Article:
Could delaying removal of ovaries prevent or delay sexual dysfunction in women who are at high risk for developing ovarian cancer? University of Chicago Medicine researcher Iris Romero, MD, MS, launched a study with researchers at other leading institutions to answer this question.

When women carry certain gene mutations like BRCA1, their chances of developing certain cancers, such as ovarian and breast cancer, increase by as much as 39 percent. Since current screening options for ovarian cancer don’t reliably catch the disease at a treatable stage, most high-risk patients are encouraged to undergo one surgery removing both their fallopian tubes and ovaries.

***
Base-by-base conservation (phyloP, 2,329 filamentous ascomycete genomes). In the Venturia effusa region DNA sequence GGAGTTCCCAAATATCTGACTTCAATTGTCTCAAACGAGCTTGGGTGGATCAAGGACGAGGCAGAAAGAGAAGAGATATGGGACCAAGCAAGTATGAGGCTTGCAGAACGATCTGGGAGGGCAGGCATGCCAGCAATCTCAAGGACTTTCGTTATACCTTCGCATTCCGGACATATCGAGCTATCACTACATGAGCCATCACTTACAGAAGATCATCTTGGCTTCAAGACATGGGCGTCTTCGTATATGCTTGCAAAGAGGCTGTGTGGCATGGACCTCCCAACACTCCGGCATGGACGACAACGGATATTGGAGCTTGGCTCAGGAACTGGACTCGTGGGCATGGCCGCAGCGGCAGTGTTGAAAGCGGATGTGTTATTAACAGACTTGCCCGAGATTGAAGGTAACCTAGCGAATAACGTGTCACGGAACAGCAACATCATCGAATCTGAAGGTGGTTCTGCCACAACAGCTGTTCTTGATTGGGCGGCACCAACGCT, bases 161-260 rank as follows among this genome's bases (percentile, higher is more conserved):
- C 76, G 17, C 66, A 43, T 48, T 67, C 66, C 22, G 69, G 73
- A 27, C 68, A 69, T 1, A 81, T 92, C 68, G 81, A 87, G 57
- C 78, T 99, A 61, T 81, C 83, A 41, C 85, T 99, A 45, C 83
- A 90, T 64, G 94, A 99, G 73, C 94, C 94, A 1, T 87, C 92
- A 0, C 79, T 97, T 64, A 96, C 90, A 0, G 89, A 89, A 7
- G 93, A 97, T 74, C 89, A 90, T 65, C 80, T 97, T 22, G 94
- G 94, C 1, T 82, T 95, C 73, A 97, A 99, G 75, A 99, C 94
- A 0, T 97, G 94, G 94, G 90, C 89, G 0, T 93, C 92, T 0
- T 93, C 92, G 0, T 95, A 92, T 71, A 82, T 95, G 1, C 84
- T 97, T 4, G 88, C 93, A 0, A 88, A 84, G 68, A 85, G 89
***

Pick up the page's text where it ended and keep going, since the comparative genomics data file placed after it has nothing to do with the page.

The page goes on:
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Iris Romero, MD, MS

“This group of patients can’t rely on screening as a way to manage their cancer risk,” said Romero, associate professor of obstetrics/gynecology. “The goal of our study is to evaluate menopausal symptoms and sexual function in patients who choose either the traditional approach or approach of taking out only the fallopian tubes at the first surgery and then closer to the time of menopause doing a second surgery to remove the ovaries.”

Romero is UChicago Medicine’s primary investigator for the study, which is known as the WISP trial, or Women Choosing Surgical Prevention. Recent preclinical research data suggests ovarian cancer may begin in the fallopian tubes—which could mean removing the fallopian tubes may protect against ovarian cancer. Read more here!